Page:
- On the first line we’ve defined a list of 3 payloads, you can extend this list and add as many payloads as you require.
- Then inside the for loop we did the same process we did above, but this time for each payload in a list.
- Upon receiving response we again compare and see see if firewall is present on not.
As I’ve had no firewall installed, my output was:
Convert HTML Tags to Unicode or Hex Entities
If for example firewall is filtering html tags like . We can send their corresponding Unicode or Hex Entities and see if they are being converted to there original form, if so, than this could be an entry point as well. Code below can be used to examine this process:
listofPayloads = ['<b>','u003cbu003e','x3cbx3e'] for payLoads in listofPayloads: maliciousRequest = mec.Browser() formName = 'waf' maliciousRequest.open("http://check.cyberpersons.com/crossSiteCheck.html") maliciousRequest.select_form(formName) maliciousRequest.form['data'] = payLoads maliciousRequest.submit() response = maliciousRequest.response().read() print "---------------------------------------------------" print response print "---------------------------------------------------"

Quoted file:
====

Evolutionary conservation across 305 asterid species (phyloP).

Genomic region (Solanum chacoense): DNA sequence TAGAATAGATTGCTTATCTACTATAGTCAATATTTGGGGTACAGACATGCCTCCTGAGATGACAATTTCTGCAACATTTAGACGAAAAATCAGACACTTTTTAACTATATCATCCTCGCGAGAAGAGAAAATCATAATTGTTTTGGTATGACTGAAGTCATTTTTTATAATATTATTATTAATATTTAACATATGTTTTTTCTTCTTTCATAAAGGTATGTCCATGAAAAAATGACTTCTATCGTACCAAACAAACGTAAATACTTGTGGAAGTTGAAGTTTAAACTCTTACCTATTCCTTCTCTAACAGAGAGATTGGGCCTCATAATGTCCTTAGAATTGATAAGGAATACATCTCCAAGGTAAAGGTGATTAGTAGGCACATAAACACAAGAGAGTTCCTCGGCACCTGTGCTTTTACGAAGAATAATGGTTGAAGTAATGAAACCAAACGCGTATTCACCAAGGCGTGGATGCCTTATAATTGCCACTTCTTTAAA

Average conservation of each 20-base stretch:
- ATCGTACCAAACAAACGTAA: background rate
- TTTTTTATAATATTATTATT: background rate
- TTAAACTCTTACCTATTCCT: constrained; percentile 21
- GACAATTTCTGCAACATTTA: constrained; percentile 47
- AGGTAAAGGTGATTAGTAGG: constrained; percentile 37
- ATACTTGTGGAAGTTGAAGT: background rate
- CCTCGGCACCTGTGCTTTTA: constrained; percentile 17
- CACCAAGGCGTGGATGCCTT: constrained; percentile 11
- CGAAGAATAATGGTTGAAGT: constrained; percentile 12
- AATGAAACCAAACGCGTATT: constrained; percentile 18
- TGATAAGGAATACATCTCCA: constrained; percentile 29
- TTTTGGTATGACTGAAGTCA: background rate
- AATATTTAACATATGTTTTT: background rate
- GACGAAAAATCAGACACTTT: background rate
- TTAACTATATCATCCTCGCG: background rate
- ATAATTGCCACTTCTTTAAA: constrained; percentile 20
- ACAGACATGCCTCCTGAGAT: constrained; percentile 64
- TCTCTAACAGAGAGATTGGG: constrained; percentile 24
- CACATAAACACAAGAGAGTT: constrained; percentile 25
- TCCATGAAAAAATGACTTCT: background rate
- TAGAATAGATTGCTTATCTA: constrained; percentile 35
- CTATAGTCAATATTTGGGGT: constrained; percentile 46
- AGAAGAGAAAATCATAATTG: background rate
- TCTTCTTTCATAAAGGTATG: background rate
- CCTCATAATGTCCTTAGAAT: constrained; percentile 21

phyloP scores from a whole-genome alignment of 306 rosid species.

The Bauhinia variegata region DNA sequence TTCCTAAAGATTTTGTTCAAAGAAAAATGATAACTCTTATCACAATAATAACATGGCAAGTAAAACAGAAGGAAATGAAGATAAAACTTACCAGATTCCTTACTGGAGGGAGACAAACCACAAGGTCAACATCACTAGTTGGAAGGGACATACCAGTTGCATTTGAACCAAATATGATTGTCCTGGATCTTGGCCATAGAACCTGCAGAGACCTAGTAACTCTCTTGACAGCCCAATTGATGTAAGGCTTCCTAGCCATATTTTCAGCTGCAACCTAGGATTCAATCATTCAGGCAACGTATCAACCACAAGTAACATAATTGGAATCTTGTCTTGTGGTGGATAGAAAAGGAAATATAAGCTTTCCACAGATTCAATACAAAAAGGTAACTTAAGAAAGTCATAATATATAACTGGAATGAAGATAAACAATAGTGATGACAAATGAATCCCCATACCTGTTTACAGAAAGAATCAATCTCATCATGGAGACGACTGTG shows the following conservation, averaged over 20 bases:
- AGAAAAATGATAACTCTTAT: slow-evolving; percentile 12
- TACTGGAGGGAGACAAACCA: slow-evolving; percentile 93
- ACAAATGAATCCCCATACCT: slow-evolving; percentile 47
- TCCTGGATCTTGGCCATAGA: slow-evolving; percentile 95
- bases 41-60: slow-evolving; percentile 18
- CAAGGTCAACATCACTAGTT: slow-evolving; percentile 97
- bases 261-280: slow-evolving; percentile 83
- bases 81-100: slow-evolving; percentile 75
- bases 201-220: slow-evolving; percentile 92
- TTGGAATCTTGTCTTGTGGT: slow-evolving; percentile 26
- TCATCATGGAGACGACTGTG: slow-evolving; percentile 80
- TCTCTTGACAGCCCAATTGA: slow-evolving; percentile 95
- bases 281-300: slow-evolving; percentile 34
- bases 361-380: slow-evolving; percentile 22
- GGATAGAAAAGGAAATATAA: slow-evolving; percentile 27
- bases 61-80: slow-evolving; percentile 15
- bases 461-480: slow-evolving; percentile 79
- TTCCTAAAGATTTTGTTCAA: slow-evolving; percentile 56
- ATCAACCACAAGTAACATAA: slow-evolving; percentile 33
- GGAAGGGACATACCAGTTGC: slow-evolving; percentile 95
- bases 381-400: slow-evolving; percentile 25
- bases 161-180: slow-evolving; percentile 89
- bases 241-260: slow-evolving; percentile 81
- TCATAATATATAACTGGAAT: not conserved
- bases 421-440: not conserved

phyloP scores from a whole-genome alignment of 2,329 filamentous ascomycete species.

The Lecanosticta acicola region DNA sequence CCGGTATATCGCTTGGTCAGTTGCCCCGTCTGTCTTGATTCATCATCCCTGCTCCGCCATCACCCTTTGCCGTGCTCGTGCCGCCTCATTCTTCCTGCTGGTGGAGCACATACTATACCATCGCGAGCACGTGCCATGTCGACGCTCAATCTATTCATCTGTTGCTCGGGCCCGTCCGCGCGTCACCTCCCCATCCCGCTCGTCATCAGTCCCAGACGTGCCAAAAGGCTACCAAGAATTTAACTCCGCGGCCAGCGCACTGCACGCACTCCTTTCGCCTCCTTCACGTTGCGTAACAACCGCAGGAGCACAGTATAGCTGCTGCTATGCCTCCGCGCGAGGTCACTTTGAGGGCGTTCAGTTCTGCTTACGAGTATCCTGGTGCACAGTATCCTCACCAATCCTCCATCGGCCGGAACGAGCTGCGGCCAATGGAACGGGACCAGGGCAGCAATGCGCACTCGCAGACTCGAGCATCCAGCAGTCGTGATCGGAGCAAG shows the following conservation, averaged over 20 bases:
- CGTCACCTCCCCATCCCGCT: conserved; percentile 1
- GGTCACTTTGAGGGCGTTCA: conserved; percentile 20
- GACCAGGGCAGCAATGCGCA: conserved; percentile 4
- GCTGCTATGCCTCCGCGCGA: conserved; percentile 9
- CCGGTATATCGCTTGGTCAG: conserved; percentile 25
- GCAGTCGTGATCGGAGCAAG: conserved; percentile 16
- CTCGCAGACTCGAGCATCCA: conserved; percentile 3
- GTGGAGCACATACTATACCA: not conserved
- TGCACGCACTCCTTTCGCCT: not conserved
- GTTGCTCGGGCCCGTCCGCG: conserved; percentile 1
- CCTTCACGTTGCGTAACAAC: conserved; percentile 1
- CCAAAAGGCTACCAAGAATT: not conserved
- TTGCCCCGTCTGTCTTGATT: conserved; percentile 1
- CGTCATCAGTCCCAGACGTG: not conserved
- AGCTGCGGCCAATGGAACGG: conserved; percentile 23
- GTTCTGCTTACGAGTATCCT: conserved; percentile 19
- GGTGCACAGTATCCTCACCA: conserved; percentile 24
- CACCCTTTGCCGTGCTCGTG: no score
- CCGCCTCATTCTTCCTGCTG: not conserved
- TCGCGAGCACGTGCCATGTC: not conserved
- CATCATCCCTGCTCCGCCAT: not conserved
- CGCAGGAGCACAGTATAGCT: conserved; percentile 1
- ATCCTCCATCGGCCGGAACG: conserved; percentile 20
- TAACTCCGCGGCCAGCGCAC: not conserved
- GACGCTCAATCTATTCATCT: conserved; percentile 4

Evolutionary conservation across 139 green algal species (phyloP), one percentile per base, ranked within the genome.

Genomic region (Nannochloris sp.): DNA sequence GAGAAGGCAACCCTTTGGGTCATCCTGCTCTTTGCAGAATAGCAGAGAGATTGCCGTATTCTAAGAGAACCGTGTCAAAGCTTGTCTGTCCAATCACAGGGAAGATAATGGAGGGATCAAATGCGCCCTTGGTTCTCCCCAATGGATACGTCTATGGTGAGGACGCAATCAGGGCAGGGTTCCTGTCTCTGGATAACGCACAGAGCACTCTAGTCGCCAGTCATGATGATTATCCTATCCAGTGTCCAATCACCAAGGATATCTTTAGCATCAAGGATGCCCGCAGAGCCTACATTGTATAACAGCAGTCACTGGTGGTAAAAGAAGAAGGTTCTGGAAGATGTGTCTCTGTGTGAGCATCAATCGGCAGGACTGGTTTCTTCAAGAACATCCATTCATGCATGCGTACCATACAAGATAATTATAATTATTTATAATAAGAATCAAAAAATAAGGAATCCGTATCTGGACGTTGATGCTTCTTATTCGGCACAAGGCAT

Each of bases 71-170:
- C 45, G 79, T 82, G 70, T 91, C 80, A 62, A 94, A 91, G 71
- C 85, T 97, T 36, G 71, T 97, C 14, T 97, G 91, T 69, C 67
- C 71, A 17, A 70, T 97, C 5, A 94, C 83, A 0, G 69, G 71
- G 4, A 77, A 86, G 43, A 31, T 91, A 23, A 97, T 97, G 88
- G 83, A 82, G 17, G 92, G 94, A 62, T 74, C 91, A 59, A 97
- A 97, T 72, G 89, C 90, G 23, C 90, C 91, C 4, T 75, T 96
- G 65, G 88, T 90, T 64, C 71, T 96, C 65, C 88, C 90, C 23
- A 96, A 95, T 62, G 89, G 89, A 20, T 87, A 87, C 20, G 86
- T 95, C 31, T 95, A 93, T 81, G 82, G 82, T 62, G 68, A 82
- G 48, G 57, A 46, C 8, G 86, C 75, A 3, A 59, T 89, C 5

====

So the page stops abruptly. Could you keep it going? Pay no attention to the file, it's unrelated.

Each time we will send the encoded entry and in the response we will examine if it got converted or printed back without conversion, when I ran this code I got the this output :
Means none of the encoded entry got converted to its original form.
The purpose of this article was to train you in advance so that you can penetrate your firewall before a hacker can do. It is always a good choice to self test your network infrastructure for vulnerabilities, because our first concern always is to get our application up and running and we overlook the security part. But it must not be over looked, because later it can be a huge headache. Complete source code can be downloaded from this link.
Usman Nasir, founder, and author of Cyberpersons is a Computer Science student. I also worked as a technical support staff at various hosting companies and love to write about Linux and web application security.